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Saturday, 17 November 2018 03:30 am

Sculpture a solstice sacrifice in Wellington

 

Artist Leda Farrow with her sacrificial creation being burned tonight on Wellington’s waterfront.

A cardboard harpy monster will be burnt on Wellington waterfront this evening to celebrate the Winter Solstice.

Artists Leda Farrow, Jen Eccles, Andrew Laking and a small army of volunteers took 109 hours to construct the cardboard and paper mache monster.

Leda Farrow, a fine arts graduate of Massey University, described the creation as “quite twisted, a bit creepy”.

The piece is called Seraphina.

Seraphina was created through a synthesis of Balinese and pagan influences.

The team was mainly inspired by the Ogoh-Ogoh demons of the Balinese “Day of Silence”, where the demon effigies are paraded around villages and then burnt in cemeteries.

“They’re meant to represent the impurities of humans, and they’re very creepy, but very colorful and festive at the same time,” says Ms Farrow.

“We were very inspired by that.”

The demon has been on display in Wellington Central Library’s foyer since June 6.

It is part of a larger festival of winter celebrations called Lōemis.

Visitors were invited to interact with the sculpture.

A small table held pencils and paper to write messages to the creature, who holds an egg and has a second mouth in her chest.

Things people want to dispel from their life are written down and placed in the chest mouth to be ‘consumed’.

The egg is for people to place messages that invite positive elements into their lives.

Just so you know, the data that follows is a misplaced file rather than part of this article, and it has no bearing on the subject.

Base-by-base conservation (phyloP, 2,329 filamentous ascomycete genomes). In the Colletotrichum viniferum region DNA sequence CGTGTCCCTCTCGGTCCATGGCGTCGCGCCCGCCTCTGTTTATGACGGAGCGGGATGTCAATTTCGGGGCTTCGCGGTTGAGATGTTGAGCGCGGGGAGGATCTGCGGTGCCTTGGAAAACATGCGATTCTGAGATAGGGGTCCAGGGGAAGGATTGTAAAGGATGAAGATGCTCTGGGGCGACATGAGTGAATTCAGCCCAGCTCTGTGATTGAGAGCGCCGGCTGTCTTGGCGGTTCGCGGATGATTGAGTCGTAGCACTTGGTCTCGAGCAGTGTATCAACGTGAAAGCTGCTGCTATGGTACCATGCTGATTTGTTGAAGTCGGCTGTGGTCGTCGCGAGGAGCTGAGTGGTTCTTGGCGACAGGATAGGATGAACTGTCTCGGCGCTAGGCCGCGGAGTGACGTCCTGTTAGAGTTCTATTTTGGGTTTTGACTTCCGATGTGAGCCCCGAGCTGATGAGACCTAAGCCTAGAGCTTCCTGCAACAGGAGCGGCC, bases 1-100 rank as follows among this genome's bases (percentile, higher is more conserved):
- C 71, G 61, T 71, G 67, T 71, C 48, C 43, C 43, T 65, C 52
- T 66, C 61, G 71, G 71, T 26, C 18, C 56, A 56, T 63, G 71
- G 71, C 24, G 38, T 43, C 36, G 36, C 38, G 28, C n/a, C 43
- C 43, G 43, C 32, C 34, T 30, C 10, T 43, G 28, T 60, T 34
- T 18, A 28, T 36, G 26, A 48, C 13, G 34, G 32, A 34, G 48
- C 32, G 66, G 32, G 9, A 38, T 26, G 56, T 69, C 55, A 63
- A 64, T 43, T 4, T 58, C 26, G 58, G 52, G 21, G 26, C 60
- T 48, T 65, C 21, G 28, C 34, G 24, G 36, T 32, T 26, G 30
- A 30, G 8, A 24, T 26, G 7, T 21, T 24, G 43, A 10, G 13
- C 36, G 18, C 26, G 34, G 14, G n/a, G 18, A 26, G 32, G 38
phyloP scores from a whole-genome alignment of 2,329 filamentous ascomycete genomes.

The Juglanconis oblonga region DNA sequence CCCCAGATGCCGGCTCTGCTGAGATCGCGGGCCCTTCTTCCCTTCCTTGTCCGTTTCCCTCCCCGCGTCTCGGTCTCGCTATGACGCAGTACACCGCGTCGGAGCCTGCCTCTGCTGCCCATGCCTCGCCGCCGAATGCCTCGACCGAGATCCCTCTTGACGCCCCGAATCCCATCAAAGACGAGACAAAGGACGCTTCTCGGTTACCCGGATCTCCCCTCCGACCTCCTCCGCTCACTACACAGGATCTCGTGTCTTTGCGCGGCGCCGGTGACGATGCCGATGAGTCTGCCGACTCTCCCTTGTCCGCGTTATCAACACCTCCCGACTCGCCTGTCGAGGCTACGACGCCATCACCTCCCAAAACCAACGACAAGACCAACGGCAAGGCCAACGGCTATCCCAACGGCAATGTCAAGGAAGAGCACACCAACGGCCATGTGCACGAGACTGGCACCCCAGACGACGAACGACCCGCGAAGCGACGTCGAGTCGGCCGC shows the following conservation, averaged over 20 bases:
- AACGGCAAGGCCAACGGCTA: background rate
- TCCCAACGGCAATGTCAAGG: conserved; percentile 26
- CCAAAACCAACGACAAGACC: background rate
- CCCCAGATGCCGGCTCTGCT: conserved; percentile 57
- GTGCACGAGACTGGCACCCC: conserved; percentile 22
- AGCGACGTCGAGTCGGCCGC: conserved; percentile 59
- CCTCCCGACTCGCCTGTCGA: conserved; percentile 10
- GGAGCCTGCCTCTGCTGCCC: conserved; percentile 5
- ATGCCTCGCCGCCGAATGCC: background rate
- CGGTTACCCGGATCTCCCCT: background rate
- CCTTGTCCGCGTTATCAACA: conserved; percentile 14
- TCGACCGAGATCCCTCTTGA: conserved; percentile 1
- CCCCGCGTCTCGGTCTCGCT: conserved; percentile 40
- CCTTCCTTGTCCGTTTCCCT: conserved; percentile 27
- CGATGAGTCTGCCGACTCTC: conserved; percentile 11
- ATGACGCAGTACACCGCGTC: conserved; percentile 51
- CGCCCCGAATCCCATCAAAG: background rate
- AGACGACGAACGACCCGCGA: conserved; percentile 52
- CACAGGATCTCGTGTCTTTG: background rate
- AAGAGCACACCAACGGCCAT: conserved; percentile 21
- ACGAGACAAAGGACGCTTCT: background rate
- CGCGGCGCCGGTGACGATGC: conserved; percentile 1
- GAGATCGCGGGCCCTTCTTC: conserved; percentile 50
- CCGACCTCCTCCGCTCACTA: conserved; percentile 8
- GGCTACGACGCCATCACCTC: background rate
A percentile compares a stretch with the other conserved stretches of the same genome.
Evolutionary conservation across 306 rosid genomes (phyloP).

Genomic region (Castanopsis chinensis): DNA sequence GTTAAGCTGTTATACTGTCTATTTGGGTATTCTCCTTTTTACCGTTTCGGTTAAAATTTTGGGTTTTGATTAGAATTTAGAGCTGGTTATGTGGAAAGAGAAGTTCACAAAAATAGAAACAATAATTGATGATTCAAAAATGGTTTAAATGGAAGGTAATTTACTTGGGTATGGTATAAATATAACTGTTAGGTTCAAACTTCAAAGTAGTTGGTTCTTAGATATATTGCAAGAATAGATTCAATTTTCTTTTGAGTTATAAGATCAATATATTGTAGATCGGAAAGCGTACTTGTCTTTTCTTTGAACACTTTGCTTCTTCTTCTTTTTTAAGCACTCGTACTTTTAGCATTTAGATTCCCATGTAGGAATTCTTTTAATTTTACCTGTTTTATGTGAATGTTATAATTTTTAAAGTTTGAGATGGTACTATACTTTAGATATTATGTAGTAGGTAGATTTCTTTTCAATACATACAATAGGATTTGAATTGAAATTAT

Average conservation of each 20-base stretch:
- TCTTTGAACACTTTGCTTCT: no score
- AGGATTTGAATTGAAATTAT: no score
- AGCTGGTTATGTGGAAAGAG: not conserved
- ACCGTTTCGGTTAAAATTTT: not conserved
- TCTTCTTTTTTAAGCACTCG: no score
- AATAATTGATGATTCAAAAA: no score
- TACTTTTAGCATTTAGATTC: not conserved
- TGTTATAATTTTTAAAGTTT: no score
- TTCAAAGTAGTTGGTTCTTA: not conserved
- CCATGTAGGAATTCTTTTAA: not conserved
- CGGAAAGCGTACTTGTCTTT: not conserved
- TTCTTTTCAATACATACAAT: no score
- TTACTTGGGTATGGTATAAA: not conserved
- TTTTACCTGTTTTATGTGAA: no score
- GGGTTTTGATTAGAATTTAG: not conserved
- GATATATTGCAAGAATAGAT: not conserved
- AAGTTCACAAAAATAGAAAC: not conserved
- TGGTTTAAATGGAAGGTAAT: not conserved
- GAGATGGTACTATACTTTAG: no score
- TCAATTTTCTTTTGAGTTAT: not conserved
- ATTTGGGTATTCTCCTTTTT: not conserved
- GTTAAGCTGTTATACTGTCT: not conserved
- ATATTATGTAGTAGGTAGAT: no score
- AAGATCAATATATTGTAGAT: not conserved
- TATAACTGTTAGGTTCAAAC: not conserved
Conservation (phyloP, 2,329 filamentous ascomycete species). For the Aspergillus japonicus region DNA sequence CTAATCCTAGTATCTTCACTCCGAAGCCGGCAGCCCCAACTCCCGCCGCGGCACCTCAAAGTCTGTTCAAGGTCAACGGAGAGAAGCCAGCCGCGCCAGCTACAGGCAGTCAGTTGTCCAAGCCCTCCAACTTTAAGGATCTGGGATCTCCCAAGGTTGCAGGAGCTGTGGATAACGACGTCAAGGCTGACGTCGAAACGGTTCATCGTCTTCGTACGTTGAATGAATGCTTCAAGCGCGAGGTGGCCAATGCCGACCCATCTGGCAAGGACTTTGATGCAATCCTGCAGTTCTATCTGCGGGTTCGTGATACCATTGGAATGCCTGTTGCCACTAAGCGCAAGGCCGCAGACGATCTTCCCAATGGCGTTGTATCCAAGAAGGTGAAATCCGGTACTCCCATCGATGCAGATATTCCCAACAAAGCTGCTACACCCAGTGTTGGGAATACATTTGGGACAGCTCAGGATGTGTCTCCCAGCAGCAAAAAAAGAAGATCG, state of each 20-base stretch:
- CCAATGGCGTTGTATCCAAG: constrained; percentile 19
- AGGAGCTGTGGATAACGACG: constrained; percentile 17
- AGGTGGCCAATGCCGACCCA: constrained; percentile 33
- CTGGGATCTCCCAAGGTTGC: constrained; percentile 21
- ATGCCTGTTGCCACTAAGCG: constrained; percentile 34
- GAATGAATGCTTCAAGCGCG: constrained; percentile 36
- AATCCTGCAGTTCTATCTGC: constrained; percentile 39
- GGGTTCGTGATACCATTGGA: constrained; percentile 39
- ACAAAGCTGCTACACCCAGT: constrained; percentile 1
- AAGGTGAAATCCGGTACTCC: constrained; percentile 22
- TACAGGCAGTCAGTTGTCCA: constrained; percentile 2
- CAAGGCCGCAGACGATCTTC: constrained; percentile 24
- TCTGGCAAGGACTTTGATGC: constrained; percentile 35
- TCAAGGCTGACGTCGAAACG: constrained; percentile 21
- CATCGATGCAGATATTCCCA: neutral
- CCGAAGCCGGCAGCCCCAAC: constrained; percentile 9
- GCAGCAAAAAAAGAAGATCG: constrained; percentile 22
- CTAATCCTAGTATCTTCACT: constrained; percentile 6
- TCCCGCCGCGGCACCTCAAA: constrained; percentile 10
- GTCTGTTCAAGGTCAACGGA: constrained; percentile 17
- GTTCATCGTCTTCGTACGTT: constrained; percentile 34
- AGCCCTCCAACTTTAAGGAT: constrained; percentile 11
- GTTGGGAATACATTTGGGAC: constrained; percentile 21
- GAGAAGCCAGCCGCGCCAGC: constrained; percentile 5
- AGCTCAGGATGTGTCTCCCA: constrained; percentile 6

“The egg is a symbol of fertility, rebirth and new beginnings,” says Ms Farrow.

“It’s the idea of being able to rid those awful negative energies of winter.”

The sculpture’s appearance is confrontational, but could have been even more eye-catching.

“Originally she was going to have nipples,” says Ms Farrow.

But Wellington Central Library thought that was too risque, so the design was scaled back a bit.

Seraphina holding the egg for positive messages of change in Wellington Library. It will be burned tonight on Wellington Waterfront.

The materials for Seraphina were taken from recycling dumps and bins, and paint was donated by Resene.

Ms Farrow’s colleague Jen Eccles, who works as a set designer, used a technique that involved looping cardboard and stapling the rings closed to construct the sculpture.

Paper mache made of the outer layer of the cardboard was applied to hold the rings together.

The Wellington-based artist  is currently working on her masters degree, and is interested in animated figures and performance.

Ms Farrow is excited to see Seraphina engulfed in flames.

“What I love about this effigy is that it’s animated by fire. You light it and it has it’s life for 10 minutes or so while it’s burning.”

The parade starts at 5:30pm in Civic Square.

Accompanied by a live band, Seraphina will be escorted to Wairepo Lagoon.

She will put out on a raft and set ablaze.

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